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Puss In Boots Review

Director: Chris Miller

Cast: Antonia Banderas, Zach Galafianakas, Salma Hayek

Running Time: 90 min

Certificate: PG

Synopsis:  A tale about the events leading up to Puss meeting Shrek and how he got those infamous boots!

We all should remember Puss in Boots from Dreamworks animation studios hit SHREK 2 (2004), shouldn’t we? He was the sword fighting kitty (voiced by Antonio Banderas) with the large hypnotic eyes that convinced even the coldest foes to obey. Not ringing any bells? Maybe that’s because he was kind of overshadowed by that sassy sidekick Donkey (voiced by Eddie Murphy). But no more! Some studio overlord saw enough potential in this ginger bundle of fur to give him his own spin off.

This prequel to SHREK gives the biographical background of how Puss came upon those infamous boots mixing in some other fun fairytale characters along the way. Who knew that Humpty Dumpty (Zach Galafianakas) grew up in an orphanage in Spain with Puss? Humpty was a ‘bad egg’ and took to crime, his final act robbing the bank in their hometown San Richardo, tricking Puss into aiding him and tarnishing his name. Puss has been looking for a way to gain forgiveness in his town ever since. Stumbling into a bar, he hears the legendary magic beans are in the possession of famed outlaws Jack (Billy Bob Thornton) and Jill (Amy Sedaris), and believes the eggs of the golden goose in the castle in the clouds are the only way to get this forgiveness he so craves.

Despite the heavy riffing on fairytale lore, at times the sexual innuendo in this film pushes the boundaries a little too far. Puss is supposed to be some hot Spanish lothario leaving a bevy of lady cats in his wake. Subtle references are given to his sexual prowess which may make for uncomfortable viewing if attending with children. He is also given a love interest in Kitty Soft Paws (Salma Hayek) a sexy masked cat in league with ‘The Egg’. Kitty is the ultimate thief due to the fact she has been de-clawed ( a tragedy quite glossed over in the film as a whole). Film makers shouldn’t treat the child viewer as too naive to pick up on these references, nor as stupid enough to be aused by a random cat popping up at various points making a narrative ‘ooo’ sound.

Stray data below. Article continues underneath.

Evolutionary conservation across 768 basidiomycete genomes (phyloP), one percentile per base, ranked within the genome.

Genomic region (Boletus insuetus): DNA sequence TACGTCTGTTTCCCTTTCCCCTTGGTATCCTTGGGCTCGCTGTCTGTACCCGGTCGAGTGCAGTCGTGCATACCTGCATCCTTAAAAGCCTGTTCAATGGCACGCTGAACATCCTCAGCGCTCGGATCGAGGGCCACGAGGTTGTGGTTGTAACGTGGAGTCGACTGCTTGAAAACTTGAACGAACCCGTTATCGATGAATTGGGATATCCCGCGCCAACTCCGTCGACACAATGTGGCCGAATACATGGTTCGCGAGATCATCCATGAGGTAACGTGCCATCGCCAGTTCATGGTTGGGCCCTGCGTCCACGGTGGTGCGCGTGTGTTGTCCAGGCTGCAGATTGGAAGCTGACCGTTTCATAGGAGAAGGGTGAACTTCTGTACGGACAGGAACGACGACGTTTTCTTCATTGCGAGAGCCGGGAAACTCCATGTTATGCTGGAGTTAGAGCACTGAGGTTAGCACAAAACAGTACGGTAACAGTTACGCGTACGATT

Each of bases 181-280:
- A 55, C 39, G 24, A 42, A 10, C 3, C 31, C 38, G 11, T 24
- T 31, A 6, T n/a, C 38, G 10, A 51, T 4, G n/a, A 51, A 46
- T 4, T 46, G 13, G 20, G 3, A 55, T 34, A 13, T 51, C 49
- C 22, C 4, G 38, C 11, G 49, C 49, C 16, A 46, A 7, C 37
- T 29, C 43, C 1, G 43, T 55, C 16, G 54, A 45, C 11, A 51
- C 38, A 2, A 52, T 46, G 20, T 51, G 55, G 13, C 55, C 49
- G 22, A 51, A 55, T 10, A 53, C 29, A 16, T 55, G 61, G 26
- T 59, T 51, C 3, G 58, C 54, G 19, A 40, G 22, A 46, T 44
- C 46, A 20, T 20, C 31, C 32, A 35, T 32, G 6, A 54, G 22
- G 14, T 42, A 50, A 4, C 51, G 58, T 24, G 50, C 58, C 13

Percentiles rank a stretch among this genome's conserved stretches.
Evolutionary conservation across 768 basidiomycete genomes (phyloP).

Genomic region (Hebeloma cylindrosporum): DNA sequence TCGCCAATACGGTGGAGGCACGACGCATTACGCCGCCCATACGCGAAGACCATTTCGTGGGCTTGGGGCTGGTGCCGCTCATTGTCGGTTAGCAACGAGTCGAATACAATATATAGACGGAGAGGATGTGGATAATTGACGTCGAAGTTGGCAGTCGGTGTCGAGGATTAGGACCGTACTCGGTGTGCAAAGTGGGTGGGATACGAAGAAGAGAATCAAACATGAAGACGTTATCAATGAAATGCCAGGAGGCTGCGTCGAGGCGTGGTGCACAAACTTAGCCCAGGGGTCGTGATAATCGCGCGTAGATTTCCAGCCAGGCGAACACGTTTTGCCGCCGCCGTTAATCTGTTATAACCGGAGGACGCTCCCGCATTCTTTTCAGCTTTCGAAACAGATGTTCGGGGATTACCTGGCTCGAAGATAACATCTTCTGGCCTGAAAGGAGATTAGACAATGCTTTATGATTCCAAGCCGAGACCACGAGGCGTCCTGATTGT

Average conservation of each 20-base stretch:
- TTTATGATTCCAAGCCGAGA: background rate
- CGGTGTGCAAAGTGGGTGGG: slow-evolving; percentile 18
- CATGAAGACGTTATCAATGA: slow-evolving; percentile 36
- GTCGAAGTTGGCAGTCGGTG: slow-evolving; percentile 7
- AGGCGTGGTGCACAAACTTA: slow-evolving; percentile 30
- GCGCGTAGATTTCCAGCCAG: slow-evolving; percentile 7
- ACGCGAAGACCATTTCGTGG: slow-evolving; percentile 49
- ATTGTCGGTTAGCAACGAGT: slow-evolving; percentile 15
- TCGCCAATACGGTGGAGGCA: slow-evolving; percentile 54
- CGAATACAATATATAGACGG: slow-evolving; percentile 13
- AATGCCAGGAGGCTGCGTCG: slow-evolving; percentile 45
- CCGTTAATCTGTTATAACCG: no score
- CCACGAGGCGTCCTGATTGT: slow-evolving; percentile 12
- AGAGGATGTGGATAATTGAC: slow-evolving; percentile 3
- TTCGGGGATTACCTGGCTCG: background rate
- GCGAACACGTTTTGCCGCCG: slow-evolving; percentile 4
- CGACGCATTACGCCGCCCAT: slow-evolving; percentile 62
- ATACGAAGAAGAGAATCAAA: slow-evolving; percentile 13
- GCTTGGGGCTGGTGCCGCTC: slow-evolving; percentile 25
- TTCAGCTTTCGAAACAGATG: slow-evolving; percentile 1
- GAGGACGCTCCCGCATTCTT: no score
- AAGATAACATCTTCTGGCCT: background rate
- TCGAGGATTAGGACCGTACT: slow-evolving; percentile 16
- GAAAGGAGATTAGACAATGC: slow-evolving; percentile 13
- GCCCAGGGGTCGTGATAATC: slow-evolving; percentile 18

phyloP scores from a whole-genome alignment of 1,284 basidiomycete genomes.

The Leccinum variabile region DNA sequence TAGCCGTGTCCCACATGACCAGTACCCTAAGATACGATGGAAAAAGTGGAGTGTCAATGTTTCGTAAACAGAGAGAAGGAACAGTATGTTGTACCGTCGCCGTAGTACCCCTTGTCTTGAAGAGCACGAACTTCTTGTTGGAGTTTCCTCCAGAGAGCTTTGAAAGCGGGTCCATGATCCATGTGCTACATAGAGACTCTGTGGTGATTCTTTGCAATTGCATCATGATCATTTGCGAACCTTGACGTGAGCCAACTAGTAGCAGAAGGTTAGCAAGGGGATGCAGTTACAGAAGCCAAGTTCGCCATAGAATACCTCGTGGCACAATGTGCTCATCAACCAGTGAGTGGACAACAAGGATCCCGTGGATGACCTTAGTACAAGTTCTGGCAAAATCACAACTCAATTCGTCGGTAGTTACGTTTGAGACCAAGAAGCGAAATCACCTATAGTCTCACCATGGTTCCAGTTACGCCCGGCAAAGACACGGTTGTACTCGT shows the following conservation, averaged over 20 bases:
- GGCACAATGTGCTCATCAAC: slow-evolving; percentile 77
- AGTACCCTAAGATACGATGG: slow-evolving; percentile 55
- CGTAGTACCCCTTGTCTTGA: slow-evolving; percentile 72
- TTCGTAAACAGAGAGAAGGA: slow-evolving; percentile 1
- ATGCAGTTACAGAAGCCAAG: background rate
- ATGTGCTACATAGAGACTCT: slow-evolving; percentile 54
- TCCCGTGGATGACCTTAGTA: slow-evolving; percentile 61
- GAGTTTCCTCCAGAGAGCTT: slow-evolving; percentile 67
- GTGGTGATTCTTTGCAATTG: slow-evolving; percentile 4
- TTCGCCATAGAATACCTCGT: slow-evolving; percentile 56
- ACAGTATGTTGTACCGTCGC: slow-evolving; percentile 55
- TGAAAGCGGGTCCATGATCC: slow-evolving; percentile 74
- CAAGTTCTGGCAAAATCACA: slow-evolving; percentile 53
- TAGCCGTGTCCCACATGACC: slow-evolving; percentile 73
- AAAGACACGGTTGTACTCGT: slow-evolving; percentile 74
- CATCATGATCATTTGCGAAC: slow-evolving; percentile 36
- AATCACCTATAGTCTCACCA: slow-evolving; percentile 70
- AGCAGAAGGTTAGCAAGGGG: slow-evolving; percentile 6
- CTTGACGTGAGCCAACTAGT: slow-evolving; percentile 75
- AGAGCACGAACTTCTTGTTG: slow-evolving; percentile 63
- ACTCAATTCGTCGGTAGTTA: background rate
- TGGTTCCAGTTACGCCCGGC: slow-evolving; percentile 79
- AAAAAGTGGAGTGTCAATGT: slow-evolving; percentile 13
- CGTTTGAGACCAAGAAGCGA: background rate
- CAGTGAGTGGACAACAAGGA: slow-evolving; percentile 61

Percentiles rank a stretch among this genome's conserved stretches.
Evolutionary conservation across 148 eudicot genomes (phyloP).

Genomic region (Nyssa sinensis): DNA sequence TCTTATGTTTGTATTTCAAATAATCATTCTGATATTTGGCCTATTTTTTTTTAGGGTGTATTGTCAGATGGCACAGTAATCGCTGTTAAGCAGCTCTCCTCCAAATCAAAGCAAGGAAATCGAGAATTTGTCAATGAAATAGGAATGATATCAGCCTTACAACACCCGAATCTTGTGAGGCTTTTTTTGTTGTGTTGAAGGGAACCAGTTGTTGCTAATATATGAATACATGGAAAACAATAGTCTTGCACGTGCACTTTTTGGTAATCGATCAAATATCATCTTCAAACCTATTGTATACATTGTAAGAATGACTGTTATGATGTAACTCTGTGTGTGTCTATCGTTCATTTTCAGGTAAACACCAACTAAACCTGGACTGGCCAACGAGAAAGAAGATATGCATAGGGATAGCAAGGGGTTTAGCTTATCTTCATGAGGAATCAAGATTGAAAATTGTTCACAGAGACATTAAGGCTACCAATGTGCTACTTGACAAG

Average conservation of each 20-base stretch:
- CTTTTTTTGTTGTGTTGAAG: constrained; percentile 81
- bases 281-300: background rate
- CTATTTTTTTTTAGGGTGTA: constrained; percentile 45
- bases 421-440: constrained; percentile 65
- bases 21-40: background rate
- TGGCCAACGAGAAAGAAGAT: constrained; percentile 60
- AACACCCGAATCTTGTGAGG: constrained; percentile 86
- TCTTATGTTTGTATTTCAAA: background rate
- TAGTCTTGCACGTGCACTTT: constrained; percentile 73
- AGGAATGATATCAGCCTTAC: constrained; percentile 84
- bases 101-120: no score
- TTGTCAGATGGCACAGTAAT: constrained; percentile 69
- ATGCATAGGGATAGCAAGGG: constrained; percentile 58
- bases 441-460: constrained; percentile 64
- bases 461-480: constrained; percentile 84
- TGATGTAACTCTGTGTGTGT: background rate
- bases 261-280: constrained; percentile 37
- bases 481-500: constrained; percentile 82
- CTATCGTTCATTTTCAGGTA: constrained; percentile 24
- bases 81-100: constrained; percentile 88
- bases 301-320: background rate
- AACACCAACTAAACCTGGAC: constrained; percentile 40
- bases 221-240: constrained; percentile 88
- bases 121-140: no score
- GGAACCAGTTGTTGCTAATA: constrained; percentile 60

The film attempts to strike  a balance between the adult and kid friendly jokes with grown up film references as well, for instance Puss and Humpty created ‘Bean Club’ where the rules are illustrated in the vein of FIGHT CLUB (1999) (‘the first rule of Bean Club is not to talk about Bean Club’) which falls a little flat.

One area in which the film excelled however was the special effects arena. It uses the 3D resource to the full, truly seeming multidimensional. I am not usually a fan of 3D, it makes me feel vaguely dizzy. In this film however there are several breathtaking scenes: a flamenco inspired fight  in an underground cat bar between Kitty Soft Paws and Puss, when the bean stalk shoots into the clouds, Jack and Jill’s chase, where Humpty’s cleverly designed wagon spreads wings and takes off into the air saving them from plummeting off a cliff…

Early on the film you get the sense that this wannabe picaresque tale doesn’t have a particularly cohesive plot. The moral of the story is not clear; we get a sense that it’s about revenge and forgiveness – important morals for the child audience – but this isn’t given any weight and so ends up having little resonance.

PUSS IN BOOTS is a fun feel good film that will give you a few giggles. A good film to pass the time if there’s nothing else on. Could be left for DVD viewing, however.

PUSS IN BOOTS arrives in cinemas on the 9th December 2011



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